A linear combination of `a` and `b` is some integer of the form , where .

There's a very interesting theorem that gives a useful connection between linear combinations and the GCD of `a` and `b`, called Bézout's identity:

**Bézout's identity:** (the GCD of `a` and `b`) is the smallest positive linear combination of non-zero `a` and `b`.

Both Bézout's identity and its corollary I show below are very useful tools in elementary number theory, being used for the proofs of many of the most fundamental theorems. Let's see why it's true.

**(I) Intuition:** First I'd like to explain this (surprising at first sight) theorem intuitively. By defintion, any common divisor of `a` and `b` will divide for all . In particular, also divides any .

Now, assume we've found some small which isn't the GCD. But we've just said that divides all linear combinations, so it also divides `x`. Therefore, `x` can not be smaller than the GCD. In other words, the smallest positive linear combination can only be itself.

**Corollary:** An integer is a linear combination of `a` and `b` IFF it is a multiple of their GCD.

To prove Bézout's identity more formally, and along the way to see why the corollary is also true, let's first prove the following:

**(III)** Let `I` be a nonempty set of integers that is closed under addition and subtraction, and contains at least one non-zero integer. Then there exists a smallest positive element , and `I` consists of all multiples of `b` ().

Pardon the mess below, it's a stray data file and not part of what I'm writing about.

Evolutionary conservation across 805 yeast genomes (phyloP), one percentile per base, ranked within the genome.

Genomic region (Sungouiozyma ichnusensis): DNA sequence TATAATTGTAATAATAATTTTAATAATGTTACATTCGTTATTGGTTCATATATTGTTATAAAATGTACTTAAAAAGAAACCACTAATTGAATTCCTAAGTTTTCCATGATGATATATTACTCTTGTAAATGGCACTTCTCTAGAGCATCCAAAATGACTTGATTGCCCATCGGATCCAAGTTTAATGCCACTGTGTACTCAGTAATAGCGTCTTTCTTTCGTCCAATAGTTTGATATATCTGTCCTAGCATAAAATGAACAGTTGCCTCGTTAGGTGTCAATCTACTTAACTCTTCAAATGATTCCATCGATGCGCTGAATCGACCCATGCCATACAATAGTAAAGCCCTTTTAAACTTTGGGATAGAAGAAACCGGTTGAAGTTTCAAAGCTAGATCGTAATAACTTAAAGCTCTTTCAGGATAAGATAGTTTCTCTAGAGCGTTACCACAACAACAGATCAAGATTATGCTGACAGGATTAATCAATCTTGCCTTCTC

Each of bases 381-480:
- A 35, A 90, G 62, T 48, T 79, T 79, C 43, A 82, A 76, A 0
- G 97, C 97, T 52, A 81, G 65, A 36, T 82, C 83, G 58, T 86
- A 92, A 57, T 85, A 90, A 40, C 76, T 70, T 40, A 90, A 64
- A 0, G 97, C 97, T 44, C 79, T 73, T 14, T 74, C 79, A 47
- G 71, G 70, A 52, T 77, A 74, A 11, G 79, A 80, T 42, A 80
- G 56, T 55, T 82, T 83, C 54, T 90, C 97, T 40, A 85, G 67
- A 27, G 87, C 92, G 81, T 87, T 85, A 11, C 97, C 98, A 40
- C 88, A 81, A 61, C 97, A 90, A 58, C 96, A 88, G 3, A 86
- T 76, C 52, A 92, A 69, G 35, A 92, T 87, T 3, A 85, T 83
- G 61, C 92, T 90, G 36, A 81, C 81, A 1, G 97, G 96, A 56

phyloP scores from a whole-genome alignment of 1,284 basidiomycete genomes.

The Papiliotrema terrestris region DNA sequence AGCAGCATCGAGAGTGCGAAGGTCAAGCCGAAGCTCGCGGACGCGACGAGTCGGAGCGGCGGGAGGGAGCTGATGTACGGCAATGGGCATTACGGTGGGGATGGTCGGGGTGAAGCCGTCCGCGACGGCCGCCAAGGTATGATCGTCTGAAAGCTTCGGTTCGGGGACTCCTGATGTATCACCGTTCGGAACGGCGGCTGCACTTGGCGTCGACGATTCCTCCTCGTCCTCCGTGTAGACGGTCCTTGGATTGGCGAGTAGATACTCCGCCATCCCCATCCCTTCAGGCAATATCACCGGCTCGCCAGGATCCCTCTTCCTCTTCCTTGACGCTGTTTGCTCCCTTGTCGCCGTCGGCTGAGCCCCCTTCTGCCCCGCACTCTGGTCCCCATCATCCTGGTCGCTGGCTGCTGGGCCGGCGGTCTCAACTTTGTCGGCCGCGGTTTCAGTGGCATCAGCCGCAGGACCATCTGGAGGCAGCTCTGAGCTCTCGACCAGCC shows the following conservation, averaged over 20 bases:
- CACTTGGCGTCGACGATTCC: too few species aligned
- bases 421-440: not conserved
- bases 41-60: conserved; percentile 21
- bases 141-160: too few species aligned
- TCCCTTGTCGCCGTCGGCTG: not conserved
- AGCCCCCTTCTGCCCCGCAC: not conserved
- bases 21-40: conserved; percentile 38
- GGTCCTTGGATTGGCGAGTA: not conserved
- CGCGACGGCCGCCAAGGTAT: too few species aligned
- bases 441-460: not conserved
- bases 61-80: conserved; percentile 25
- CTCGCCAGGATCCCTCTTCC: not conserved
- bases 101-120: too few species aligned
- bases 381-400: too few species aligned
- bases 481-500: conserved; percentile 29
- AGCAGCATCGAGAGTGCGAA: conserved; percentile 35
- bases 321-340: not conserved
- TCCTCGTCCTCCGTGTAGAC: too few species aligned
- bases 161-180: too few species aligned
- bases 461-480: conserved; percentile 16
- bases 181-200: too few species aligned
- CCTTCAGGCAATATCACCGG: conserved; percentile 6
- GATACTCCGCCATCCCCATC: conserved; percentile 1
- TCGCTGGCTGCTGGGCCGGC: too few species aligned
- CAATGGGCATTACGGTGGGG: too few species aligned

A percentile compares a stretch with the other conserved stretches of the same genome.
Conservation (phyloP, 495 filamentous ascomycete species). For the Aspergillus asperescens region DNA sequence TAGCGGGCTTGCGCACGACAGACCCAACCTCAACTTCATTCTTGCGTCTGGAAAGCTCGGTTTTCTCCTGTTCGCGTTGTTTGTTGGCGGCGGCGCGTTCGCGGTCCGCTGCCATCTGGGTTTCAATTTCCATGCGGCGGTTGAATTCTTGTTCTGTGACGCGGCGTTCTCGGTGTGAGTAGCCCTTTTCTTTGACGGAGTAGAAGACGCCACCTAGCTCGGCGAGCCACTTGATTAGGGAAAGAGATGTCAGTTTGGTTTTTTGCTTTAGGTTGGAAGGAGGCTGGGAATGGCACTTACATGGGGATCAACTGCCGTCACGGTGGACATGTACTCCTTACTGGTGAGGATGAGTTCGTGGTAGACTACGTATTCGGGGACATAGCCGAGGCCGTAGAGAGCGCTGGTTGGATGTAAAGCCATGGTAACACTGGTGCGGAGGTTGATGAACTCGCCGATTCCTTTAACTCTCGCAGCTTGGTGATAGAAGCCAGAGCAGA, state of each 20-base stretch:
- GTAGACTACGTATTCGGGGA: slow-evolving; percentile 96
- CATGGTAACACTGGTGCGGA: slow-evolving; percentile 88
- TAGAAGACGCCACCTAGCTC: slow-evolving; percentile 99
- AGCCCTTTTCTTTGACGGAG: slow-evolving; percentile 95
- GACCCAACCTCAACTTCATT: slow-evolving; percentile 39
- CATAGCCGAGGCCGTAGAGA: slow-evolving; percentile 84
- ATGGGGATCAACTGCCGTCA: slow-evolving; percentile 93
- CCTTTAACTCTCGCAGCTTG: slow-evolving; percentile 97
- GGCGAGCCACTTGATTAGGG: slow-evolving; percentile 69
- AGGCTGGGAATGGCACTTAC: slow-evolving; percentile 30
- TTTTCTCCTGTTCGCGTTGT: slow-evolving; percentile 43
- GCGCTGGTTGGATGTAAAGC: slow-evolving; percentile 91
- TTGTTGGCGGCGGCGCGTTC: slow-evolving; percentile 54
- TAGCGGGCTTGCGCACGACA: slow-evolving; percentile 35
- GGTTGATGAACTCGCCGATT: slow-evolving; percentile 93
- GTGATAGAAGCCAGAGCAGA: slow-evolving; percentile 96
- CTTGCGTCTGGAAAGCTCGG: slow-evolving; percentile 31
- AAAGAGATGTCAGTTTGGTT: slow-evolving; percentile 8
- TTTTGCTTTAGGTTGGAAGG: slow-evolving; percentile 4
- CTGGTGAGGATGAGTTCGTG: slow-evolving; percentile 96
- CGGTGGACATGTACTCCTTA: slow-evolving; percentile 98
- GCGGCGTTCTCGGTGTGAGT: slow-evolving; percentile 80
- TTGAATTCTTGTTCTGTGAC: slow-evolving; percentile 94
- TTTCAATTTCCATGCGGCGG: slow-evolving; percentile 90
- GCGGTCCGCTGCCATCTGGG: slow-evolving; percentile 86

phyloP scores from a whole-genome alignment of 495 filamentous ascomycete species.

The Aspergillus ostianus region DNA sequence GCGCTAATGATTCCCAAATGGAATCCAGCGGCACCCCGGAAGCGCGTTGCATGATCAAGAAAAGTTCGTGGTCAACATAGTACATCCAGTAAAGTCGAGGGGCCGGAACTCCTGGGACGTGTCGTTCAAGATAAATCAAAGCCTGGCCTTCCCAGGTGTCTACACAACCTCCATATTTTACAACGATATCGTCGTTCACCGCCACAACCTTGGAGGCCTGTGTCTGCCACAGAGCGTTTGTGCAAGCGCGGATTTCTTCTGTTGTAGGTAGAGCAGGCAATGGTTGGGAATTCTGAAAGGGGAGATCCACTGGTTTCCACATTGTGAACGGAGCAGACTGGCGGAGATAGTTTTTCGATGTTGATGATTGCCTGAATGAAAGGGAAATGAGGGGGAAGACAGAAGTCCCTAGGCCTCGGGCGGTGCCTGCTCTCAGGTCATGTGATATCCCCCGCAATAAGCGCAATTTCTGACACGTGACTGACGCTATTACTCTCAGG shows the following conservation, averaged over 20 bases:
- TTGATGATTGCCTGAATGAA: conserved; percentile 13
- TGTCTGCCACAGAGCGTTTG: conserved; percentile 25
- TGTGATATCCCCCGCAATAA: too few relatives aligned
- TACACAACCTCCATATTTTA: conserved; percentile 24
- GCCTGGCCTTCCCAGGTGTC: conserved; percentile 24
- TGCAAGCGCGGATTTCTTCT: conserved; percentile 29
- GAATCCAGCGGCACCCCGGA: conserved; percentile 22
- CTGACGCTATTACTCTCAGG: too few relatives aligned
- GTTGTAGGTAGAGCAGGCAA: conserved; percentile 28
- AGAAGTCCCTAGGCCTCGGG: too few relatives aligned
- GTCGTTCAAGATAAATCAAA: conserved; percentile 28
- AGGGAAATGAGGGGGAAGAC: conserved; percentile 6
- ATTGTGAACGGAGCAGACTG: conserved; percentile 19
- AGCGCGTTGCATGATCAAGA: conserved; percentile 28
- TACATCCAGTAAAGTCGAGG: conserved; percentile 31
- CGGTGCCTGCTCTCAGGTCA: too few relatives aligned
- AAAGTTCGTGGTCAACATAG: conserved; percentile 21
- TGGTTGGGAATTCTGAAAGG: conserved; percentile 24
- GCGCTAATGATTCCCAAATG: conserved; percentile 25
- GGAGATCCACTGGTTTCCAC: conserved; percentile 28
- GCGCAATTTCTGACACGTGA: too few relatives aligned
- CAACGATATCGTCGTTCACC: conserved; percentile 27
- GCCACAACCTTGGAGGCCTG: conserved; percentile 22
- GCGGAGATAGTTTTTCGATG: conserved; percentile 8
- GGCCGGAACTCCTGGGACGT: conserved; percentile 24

Proof: `I` contains at least one non-zero integer. Then it definitely contains at least one positive integer, because it is closed under addition and subtraction. Assume we have for some . Therefore and then also . Thus we have positive integers in `I`. According to the well-ordering principle, `I` has a smallest positive element which we'll call `b`.

Now we'll want to show that . As usual, to prove equalities of sets, it will be shown that they contain one another.

is obvious - since `I` contains `b` and is closed under addition and subtraction, it contains all the multiples of `b`.

To prove we'll demonstrate that any element is a multiple of `b`. Using the division algorithm we write for some integers `q` and `0 <= r < b`. But this means that (because `I` contains `bq` and `c` and is closed under subtraction and addition). However, recall that `b` was chosen to be the smallest positive element of `I`, so `r` must be equal to 0. Therefore `c` is a multiple of `b`, and we have shown that . *Q.E.D.*

Now back to Bézout's identity. We'll define:

This `I` is obviously non-empty and is closed under addition and subtraction (by its definition as a linear combination). Note, in particular, that it also contains `a` and `b`. By **(III)**, `I` consists of all multiples of its smallest positive element, which we'll call `d` here.

To show that we have to show that `d|a`, `d|b` and if `c|a` and `c|b` then `c|d`. First, by definition `d` is a divisor of any element in `I`, so it also divides `a` and `b`. If `c|a` and `c|b`, say `a=cq` and `b=cp`, then:

So `c|d`, which
completes our proof that `d=(a,b)`. *Q.E.D.*

Regarding the corollary, it stems trivially from the definition of `I` and the proof above.